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Week 1: Getting Started with Yarn and Needles

Week 1: Getting Started with Yarn and Needles

This post is partially reposted from Crochet Camp to help the newbies out.  Yarn is the same for crochet and knitting, so skip ahead to needles if you've got the whole yarn thing...

Starting out, it is so very easy to be overwhelmed by the amount of choice when it comes to yarn and needles. There are just so many: acyrlic, wool, silk, alpaca, wood, plastic, metal.

My advice for starting out with any new craft is always the same:

1. Start with a pattern you want to make. Starting from something is so much easier than starting from nothing. Plus, finding a project that you really want to see finished is a great motivation to learn the skills needed to complete it. If a garter stitch scarf is really what you want to make, great. But for many people it will be rather dull.

2. Ask for help. Be it online or in person, a granny, a friend, a blogger or the staff at your local yarn store, people who knit usually want to share the love.  When in doubt - Ask!!

Starting out can be slow and frustrating, like any new skill, but in the end you will hold something in your hands that YOU made. Pretty awesome, if you ask me.

No matter which pattern you start with, you will need the 2 basic supplies of  yarn and needles to get going.



The pattern you have chosen should tell you the kind of yarn you need. Yarn is graded by its thickness - starting at extremely fine lace and cobweb yarn and moving up to Super Chunky/Bulky.

Yarn is graded on how many "wraps per inch" one can measure.  In a nutshell, if you were to wrap your yarn around an object, and line each wrap up as above, how many times around would measure 1 inch?  Now, this isn't something you need to know or memorise when you are buying yarn, but it can be a useful tool for thinking about how the thickness of each yarn weigh compares.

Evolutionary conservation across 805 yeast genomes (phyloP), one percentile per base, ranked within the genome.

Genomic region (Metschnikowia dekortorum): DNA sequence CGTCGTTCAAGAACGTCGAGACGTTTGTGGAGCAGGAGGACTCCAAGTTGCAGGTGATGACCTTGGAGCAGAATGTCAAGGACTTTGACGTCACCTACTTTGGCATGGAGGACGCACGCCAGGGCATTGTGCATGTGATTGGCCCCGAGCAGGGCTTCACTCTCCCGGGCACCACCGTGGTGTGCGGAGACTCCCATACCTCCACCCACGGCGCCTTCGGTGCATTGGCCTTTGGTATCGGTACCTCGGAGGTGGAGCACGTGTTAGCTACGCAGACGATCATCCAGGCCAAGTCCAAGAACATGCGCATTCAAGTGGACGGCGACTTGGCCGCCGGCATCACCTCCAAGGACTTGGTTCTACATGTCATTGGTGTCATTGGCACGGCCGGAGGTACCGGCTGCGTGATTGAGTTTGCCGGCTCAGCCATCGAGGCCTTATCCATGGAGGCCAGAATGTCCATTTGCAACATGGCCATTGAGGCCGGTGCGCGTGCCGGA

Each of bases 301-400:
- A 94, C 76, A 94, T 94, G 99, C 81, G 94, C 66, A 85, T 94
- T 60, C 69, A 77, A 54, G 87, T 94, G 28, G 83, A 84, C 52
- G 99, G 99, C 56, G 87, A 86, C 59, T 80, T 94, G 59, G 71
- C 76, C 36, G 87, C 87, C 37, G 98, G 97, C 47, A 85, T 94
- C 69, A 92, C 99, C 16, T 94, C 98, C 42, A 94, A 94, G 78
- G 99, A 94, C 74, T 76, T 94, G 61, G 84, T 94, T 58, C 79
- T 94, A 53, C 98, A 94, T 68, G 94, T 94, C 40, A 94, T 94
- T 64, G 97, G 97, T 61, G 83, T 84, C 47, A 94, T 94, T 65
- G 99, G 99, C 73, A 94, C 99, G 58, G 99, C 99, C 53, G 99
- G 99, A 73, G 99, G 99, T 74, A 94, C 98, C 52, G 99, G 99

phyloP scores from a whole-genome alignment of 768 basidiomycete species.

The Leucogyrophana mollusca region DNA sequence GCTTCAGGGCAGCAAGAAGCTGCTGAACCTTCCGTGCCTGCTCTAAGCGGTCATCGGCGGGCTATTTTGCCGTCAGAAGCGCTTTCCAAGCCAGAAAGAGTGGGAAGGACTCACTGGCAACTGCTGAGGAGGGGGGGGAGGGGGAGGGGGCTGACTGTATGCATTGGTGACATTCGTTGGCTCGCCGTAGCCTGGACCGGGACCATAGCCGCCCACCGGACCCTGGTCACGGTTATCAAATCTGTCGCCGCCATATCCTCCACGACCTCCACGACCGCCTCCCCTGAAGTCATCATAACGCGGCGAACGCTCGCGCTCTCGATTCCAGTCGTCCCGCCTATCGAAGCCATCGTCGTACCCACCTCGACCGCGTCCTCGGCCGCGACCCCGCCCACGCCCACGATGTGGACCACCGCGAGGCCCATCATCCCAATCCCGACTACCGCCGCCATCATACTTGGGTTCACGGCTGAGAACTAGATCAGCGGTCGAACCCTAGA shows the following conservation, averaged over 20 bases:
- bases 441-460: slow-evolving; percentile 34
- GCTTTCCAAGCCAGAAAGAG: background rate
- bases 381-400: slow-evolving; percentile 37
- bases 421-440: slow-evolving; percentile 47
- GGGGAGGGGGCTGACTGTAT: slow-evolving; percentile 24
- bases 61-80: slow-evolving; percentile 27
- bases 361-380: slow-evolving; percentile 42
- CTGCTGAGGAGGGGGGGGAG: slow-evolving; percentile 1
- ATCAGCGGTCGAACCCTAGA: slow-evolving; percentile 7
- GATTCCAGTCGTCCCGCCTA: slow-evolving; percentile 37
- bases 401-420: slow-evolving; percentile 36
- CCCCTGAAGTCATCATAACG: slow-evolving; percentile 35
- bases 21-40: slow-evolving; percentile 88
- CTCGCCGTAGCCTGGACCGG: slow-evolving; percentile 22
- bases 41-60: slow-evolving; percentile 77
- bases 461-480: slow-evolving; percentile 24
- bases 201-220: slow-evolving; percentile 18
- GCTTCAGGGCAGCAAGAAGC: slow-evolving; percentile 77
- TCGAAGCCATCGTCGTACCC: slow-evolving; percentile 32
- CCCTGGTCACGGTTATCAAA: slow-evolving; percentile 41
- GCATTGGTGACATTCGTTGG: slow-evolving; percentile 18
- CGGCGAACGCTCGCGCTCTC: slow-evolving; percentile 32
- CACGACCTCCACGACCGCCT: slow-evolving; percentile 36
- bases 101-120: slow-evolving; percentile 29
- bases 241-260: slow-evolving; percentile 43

Generally speaking, thin yarn makes smaller stitches and a thinner, more drapey fabric. Thick yarn makes bigger stitches with a thicker, often stiffer fabric.

When picking a project as a beginner, it is a good idea to start with a smooth yarn that is a DK, Aran, or Chunky/Bulky in a light colour.  This is a nice middle ground, where the yarn isn't too thin that you can't see what you are doing, but not too thick that it is unwieldily. A light colour (and a smooth texture) will enable you to see what you are doing.

Fiber Content:

With the rise in popularity of knitting and crochet, there has also been an increase in the kinds of yarns available - from fuzzy eyelash yarn to wool in every sheep breed imaginable.  Broadly speaking you will find manufactured fibers, natural fibers, and some combination there of in your online or local shop.


Acrylic yarn is a manufactured fiber that is very light, very cheap and readily available.  A few dollars or pounds can buy enough for a child's jumper - hard to match in any other material.  Acrylic is hypoallergenic, vegan and rarely requires special washing techniques.

There are some drawbacks to working with acrylic.  It can sometimes feel a bit strange on your needles often referred to as "squeaking", it has a tendency to pill, and can result in static. Using a yarn that is a blend of acrylic and wool can minimise some of these factors.